If you grow your business by building relationships with ideal prospects then LinkedIn is a great platform for you.

If you’re not already familiar with LinkedIn, it’s a social media platform that highlights the professional aspects of our lives. Members create resume-style profiles (ex: here’s mine https://www.linkedin.com/in/iamerikjolson) and connect with other professionals.

Most people consider LinkedIn a “closed” network, similar to how they use Facebook to only connect with people they already know well. That is a mistake.

Instead, think of LinkedIn as an in-person networking event. Your goal at networking events isn’t to hang out with coworkers and people you already know. It’s to mingle with people you don’t know. Once you’re introduced and you determine they’re an ideal prospect, you can work towards them getting to know, like, and trust you.

Let’s talk about LinkedIn specifically, now. Can you share 5 ways to leverage LinkedIn to dramatically improve your business? Please share a story or example for each.

You can network with an almost unlimited number of ideal prospects on LinkedIn but it will take you hours every day. If you partner with my digital marketing agency then we’ll scale the process on your behalf.

Imagine if 100, 200, or 300 times a day, our software sent a personalized message to an ideal prospect at the optimal time.

Our approach…

1. Grow your audience. Find your ideal prospect by searching for new connections based on job title, seniority, industry, company, company size, and other professional attributes. You define your ideal customer. We’ll find hundreds or thousands of them.

2. Warm your leads. Send a personalized connection request that you craft in your own words. Nothing salesy. Keep it simple like you would at a networking event. We’ll inject personal data such as their name, industry, and company name. It’ll be identical to a request you would have sent yourself if you had time. We’ll send connection requests like this at scale, day and night, using our software.

3. Post content. Every time someone logs into LinkedIn they can see posts created by their connections on their timeline. This is where you can post content (articles, pictures, images) of you doing what you do and talking about your industry and company. This will serve as another touch point and will continue to warm up your new connections. Post daily (we’ll do this for you).

4. Invite them to an event. After a couple of weeks of being connected to you, send a personalized direct message in LinkedIn inviting them to an event. If you regularly hold your own events at your office or elsewhere — perfect! Fill the room with the new friends you made on LinkedIn. If not, then invite them to a networking event that you’ll be going to anyway. Either way, it’s yet another touch point, and if they come to the event, that is your opportunity to create deep and lasting relationships.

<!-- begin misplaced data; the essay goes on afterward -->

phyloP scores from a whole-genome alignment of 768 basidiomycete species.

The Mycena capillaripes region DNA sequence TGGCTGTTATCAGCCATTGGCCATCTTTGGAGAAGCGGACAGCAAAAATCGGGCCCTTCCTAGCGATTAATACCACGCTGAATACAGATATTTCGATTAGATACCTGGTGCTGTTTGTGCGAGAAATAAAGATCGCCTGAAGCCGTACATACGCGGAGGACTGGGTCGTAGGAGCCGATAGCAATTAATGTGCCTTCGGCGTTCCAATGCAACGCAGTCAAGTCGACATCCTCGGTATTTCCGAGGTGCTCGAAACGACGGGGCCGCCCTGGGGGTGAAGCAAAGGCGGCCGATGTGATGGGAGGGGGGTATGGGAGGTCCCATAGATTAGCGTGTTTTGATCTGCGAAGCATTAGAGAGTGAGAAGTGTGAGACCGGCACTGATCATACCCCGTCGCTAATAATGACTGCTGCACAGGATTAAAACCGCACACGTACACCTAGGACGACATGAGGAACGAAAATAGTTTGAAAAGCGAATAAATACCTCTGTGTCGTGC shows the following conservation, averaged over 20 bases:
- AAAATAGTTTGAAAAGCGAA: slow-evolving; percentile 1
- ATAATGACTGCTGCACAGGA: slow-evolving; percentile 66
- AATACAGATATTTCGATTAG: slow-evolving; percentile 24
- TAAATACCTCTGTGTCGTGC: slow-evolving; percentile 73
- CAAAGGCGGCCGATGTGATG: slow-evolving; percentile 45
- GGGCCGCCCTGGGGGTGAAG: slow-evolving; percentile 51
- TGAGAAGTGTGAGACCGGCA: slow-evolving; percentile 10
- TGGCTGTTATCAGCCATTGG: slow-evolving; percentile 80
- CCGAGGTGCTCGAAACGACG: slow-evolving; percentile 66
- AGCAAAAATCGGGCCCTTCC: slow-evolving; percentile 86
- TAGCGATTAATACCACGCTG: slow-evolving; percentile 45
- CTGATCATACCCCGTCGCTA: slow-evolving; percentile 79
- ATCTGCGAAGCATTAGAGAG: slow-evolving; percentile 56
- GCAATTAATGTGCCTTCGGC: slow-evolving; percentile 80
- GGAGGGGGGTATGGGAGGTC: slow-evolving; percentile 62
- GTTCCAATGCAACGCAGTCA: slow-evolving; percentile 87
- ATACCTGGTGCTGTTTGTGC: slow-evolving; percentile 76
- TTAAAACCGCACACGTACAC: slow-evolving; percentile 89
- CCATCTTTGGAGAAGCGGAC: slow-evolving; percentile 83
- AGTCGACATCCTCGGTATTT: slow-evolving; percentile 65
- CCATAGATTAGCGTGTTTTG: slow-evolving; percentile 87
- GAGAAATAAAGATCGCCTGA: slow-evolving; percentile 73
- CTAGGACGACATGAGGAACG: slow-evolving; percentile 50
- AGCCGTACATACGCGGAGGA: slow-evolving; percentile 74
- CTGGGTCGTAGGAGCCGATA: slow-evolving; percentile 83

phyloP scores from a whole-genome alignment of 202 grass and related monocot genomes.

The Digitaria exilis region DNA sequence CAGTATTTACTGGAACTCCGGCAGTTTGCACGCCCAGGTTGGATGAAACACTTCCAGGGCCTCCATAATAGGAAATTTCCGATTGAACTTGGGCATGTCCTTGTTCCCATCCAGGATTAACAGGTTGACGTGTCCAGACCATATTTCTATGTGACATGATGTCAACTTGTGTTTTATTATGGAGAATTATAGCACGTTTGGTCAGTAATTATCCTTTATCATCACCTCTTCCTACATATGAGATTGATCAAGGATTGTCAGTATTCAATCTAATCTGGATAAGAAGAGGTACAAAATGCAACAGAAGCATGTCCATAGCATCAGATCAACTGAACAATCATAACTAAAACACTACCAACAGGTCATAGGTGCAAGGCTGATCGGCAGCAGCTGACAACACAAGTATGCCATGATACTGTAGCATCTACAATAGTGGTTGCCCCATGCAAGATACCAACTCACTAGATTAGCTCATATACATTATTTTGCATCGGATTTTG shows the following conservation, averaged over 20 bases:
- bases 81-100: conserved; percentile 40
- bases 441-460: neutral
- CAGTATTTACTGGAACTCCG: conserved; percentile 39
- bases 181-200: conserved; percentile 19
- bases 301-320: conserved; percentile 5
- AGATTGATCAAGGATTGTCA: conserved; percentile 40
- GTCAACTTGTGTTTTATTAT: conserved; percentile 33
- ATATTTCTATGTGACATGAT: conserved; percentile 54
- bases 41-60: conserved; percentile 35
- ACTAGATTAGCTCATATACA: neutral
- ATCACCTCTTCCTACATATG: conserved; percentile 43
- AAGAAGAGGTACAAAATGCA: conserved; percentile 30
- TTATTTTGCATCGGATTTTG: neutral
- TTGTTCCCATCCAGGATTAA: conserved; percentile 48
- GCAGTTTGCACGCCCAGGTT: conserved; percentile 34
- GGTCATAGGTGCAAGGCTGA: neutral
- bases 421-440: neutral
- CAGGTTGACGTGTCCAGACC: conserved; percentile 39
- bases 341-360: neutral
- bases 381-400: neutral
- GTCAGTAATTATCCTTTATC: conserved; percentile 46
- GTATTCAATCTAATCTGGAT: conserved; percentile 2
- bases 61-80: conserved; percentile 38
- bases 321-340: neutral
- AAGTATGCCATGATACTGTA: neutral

5. Reinforce the invitation on Facebook. For your own events, you can create inexpensive advertising on Facebook targeted just to your LinkedIn connections. Export your connections from LinkedIn, then import that list of names and email addresses into a highly targeted Facebook ad. Only your LinkedIn connections will see the ad, and it will invite them to your event. Again, nothing salesy, just an invitation to an event. This serves as yet another touch point in another platform.

There are many more techniques for courting your new connections. This is just the tip of the iceberg. The key here is making those new connections, with ideal customers, and at scale in the background, allowing you to service your existing business at the same time

Because of the position that you are in, you are a person of great influence. If you could inspire a movement that would bring the most amount of good to the most amount of people, what would that be? You never know what your idea can trigger. 🙂

Every person, regardless of their position in life or business, has the ability to make a difference in this world. Entrepreneurs, however, are uniquely positioned to be in greater control of their destiny. But each entrepreneur starts off as a blank slate.

If I could wave a magic wand, I’d instill the leadership and business principles needed to be successful into each entrepreneur at a very young age so they have time to exercise those new skills. Of course, that’s not going to happen. But the next best thing is for entrepreneurs who are further along the path to look back and help those come up through the ranks. You may not believe your advice is worthy, but it is. Help those who come after you. You can make a difference in their lives which may compound into a much larger difference being made in the world.

Some of the biggest names in Business, VC funding, Sports, and Entertainment read this column. Is there a person in the world, or in the US with whom you would love to have a private breakfast or lunch with, and why? He or she might just see this if we tag them 🙂

I’m a GaryVee fan boy. We’re in the same industry and he’s grown a large digital marketing agency in a short amount of time. He’s way ahead of the path I’m on. I already learn a ton from his podcasts, but would love to pick his brain on a few topics including selling to larger clients, and how he predicts the transition to a voice-first world will go down.

Thank you so much for these great insights. This was very enlightening!